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Nuclear Science and Engineering
Fusion Science and Technology
Neutron noise monitoring during plant operation expedites flexure replacement at Salem-1
The nuclear industry has historically relied on intermittent ultrasonic test and visual inspections of pressurized water reactor components to identify and manage degradation. While this reactive approach has proven to be effective, imagine a scenario in which the degradation could propagate throughout the reactor internals, making a more proactive measure necessary to avoid a major enterprise risk to the plant. Could a utility identify the onset of degradation within the reactor internals during plant operation? If so, could a repair be developed prior to the next refueling outage to prevent additional, cascading degradation? That is exactly the situation that Public Service Enterprise Group (PSEG) and Westinghouse engineers were able to navigate over the course of the 2019–2020 operating cycle at Salem Unit 1, resulting in a tremendous success for the plant and a historic landmark in the nuclear industry, while earning the team a 2021 Nuclear Energy Institute Top Innovative Practice (TIP) award.
Scott W. Mosher, Stephen C. Wilson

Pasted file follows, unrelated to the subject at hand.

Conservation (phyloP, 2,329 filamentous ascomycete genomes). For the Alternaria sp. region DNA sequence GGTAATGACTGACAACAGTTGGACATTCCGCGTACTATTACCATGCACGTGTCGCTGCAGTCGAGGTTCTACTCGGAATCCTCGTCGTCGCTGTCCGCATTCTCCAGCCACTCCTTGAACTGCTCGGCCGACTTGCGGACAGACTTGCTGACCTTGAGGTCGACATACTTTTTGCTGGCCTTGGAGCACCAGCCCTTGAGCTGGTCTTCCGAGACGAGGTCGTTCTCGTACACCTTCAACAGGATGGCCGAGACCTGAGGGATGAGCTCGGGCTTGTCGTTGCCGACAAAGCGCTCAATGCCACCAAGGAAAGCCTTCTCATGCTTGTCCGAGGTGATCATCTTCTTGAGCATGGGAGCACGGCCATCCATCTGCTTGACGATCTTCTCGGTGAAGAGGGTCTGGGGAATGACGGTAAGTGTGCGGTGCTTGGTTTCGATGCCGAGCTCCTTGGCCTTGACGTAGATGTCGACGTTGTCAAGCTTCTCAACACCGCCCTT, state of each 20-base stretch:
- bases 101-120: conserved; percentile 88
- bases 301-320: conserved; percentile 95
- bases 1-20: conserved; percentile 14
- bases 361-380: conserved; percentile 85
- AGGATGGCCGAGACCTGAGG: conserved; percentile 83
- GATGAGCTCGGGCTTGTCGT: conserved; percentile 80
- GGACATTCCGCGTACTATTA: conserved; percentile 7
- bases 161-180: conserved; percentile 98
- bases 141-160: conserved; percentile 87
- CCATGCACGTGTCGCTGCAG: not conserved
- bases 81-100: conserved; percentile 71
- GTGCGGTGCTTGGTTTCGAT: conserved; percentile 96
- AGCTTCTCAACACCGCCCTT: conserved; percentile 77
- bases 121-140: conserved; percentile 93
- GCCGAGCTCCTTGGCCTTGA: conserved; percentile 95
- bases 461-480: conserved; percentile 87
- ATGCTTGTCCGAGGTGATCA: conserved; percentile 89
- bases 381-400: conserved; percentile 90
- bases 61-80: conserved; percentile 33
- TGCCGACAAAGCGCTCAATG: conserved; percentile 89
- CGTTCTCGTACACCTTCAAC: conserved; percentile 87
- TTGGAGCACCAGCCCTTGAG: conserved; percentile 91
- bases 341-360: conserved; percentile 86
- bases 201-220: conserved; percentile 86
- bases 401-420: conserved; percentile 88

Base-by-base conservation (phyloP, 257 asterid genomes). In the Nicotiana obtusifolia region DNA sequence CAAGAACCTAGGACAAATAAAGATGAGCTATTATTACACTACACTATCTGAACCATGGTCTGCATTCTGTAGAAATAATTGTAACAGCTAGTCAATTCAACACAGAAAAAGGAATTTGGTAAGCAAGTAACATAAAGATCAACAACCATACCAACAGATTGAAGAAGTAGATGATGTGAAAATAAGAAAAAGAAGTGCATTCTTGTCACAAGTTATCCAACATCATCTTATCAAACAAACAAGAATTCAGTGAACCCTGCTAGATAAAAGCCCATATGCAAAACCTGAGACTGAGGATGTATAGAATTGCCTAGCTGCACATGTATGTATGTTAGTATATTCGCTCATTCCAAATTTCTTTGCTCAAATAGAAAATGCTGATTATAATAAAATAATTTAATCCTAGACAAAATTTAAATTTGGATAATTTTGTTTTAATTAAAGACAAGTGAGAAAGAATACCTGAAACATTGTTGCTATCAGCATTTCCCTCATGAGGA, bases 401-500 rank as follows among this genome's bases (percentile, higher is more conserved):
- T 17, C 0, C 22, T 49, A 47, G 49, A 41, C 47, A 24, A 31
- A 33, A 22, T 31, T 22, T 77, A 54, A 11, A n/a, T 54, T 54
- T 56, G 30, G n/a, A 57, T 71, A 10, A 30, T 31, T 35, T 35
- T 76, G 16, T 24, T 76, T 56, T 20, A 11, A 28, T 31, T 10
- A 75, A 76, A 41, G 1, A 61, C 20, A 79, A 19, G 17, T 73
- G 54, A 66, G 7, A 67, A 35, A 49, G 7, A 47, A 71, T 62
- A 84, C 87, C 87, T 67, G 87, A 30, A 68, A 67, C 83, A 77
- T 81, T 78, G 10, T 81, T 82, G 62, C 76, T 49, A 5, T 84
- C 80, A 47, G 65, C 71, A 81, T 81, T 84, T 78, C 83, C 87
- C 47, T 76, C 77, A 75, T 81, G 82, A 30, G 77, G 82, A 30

Fusion Science and Technology | Volume 74 | Number 4 | November 2018 | Pages 263-276
Technical Paper | dx.doi.org/10.1080/15361055.2018.1496691
Articles are hosted by Taylor and Francis Online.
Neutronics analyses of the ITER experimental fusion reactor rely on increasingly complex geometry models and estimates of energy-dependent neutron flux and radiation dose-rate distributions generated at ever higher resolutions. There are significant practical challenges with applying the Monte Carlo N-Particle (MCNP) continuous-energy transport code to high-resolution analyses. For models consisting of more than 100 000 surfaces and cells, geometry initialization can take several hours, thus slowing down model integration and transport analysis efforts. In multithreaded simulations, the amount of memory consumed by superimposed mesh tally data increases in proportion to the number of threads. This behavior limits either the tally resolution or the number of processor cores that can be utilized in the simulation. This paper describes algorithmic improvements that were implemented in a modified version of MCNP5 to overcome these limitations. These improvements are referred to as the Oak Ridge National Laboratory Transformative Neutronics (ORNL-TN) upgrade. A comparison of the performance and memory usage of both MCNP5 and ORNL-TN on several relevant fusion neutronics models is presented. In these tests and in actual high-resolution neutronics analyses, ORNL-TN reduces geometry processing times from hours to a few seconds and increases in-memory mesh tally capacity from the order of 108 to 1010 space-energy bins.